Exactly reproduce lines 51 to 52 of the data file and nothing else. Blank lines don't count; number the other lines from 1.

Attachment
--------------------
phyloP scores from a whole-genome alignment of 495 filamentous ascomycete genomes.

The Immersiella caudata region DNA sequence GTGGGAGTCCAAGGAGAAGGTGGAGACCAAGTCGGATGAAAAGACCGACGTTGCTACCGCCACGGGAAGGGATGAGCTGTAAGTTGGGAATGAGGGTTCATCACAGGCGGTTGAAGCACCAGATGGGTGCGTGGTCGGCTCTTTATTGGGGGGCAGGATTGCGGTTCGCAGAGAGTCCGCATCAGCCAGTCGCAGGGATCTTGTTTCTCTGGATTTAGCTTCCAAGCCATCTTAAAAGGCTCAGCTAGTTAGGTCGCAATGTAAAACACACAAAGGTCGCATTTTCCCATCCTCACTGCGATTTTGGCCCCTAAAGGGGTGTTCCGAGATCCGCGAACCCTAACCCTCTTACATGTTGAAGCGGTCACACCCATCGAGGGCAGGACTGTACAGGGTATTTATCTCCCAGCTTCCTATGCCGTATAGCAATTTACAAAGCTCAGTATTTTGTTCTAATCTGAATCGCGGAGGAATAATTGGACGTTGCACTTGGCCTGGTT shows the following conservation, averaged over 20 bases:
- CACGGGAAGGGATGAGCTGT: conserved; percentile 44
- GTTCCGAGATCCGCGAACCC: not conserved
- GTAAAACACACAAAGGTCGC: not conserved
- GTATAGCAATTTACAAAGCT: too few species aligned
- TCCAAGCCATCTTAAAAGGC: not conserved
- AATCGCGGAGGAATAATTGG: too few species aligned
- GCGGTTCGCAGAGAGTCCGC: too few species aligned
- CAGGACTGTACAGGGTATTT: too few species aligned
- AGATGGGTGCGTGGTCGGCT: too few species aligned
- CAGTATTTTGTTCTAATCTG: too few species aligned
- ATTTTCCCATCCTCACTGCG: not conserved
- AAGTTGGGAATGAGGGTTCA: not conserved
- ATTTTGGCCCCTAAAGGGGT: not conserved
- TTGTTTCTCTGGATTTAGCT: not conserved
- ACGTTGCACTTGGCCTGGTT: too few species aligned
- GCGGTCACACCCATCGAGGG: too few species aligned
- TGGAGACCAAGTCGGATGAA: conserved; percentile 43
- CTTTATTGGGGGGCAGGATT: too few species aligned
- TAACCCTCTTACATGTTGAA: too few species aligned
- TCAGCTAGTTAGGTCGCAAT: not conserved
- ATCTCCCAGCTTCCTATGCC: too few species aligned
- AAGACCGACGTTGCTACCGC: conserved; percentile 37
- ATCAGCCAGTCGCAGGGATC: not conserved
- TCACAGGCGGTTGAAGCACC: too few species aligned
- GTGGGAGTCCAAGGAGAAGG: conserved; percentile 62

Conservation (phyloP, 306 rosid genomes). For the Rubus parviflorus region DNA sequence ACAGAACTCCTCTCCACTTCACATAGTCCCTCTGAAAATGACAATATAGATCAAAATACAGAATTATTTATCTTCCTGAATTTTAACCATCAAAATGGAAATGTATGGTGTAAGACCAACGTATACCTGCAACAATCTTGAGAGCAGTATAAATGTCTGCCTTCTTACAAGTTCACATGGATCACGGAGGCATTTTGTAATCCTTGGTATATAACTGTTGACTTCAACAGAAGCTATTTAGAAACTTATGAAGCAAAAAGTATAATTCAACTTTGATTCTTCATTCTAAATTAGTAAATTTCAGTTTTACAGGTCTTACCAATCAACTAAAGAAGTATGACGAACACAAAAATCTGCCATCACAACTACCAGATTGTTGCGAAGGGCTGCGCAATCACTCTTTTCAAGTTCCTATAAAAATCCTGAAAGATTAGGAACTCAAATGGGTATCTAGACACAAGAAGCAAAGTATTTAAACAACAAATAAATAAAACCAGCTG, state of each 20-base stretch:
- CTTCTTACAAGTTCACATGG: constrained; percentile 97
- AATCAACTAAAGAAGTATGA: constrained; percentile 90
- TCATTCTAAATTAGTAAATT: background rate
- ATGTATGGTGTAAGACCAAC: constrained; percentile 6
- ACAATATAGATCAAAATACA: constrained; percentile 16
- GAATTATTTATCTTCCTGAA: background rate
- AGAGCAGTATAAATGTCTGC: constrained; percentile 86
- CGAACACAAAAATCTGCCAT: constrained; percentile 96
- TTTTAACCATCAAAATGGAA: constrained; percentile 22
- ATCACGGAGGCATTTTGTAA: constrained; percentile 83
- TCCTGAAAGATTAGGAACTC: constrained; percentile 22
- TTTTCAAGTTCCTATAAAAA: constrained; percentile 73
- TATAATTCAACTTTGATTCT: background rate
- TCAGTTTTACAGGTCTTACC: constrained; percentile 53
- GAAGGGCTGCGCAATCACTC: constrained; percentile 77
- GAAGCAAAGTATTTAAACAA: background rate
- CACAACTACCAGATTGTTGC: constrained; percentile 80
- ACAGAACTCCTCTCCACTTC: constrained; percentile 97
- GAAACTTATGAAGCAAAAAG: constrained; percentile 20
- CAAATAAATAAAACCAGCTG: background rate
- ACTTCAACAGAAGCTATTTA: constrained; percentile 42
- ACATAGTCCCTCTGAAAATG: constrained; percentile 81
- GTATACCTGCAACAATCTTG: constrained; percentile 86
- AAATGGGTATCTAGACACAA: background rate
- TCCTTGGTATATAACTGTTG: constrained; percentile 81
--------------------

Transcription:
- GTATACCTGCAACAATCTTG: constrained; percentile 86
- AAATGGGTATCTAGACACAA: background rate